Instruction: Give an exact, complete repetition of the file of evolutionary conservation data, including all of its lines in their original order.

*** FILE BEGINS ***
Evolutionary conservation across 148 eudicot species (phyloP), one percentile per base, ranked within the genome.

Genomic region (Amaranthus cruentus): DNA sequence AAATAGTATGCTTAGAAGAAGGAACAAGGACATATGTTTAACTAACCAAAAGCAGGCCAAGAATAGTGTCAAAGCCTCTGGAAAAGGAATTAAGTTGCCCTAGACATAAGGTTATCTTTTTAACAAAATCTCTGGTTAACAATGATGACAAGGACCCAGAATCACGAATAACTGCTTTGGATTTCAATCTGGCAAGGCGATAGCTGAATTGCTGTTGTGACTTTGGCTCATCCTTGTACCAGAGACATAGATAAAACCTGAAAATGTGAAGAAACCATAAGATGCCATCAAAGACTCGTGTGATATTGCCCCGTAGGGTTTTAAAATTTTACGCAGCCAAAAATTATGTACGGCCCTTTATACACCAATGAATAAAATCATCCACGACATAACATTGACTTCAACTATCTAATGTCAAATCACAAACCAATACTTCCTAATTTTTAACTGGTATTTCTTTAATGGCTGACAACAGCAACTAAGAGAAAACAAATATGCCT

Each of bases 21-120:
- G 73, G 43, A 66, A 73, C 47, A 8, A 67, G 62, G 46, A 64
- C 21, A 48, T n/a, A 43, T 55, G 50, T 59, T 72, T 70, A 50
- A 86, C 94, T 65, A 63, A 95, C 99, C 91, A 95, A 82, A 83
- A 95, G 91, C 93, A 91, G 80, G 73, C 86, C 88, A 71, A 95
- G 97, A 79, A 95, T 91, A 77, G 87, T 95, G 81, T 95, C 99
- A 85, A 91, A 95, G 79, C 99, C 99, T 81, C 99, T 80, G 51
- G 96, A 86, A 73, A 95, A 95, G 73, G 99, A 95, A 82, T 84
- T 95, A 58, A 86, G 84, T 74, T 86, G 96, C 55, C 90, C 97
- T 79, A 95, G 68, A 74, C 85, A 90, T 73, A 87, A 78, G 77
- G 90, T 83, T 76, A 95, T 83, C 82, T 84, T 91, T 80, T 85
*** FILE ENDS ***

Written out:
Evolutionary conservation across 148 eudicot species (phyloP), one percentile per base, ranked within the genome.

Genomic region (Amaranthus cruentus): DNA sequence AAATAGTATGCTTAGAAGAAGGAACAAGGACATATGTTTAACTAACCAAAAGCAGGCCAAGAATAGTGTCAAAGCCTCTGGAAAAGGAATTAAGTTGCCCTAGACATAAGGTTATCTTTTTAACAAAATCTCTGGTTAACAATGATGACAAGGACCCAGAATCACGAATAACTGCTTTGGATTTCAATCTGGCAAGGCGATAGCTGAATTGCTGTTGTGACTTTGGCTCATCCTTGTACCAGAGACATAGATAAAACCTGAAAATGTGAAGAAACCATAAGATGCCATCAAAGACTCGTGTGATATTGCCCCGTAGGGTTTTAAAATTTTACGCAGCCAAAAATTATGTACGGCCCTTTATACACCAATGAATAAAATCATCCACGACATAACATTGACTTCAACTATCTAATGTCAAATCACAAACCAATACTTCCTAATTTTTAACTGGTATTTCTTTAATGGCTGACAACAGCAACTAAGAGAAAACAAATATGCCT

Each of bases 21-120:
- G 73, G 43, A 66, A 73, C 47, A 8, A 67, G 62, G 46, A 64
- C 21, A 48, T n/a, A 43, T 55, G 50, T 59, T 72, T 70, A 50
- A 86, C 94, T 65, A 63, A 95, C 99, C 91, A 95, A 82, A 83
- A 95, G 91, C 93, A 91, G 80, G 73, C 86, C 88, A 71, A 95
- G 97, A 79, A 95, T 91, A 77, G 87, T 95, G 81, T 95, C 99
- A 85, A 91, A 95, G 79, C 99, C 99, T 81, C 99, T 80, G 51
- G 96, A 86, A 73, A 95, A 95, G 73, G 99, A 95, A 82, T 84
- T 95, A 58, A 86, G 84, T 74, T 86, G 96, C 55, C 90, C 97
- T 79, A 95, G 68, A 74, C 85, A 90, T 73, A 87, A 78, G 77
- G 90, T 83, T 76, A 95, T 83, C 82, T 84, T 91, T 80, T 85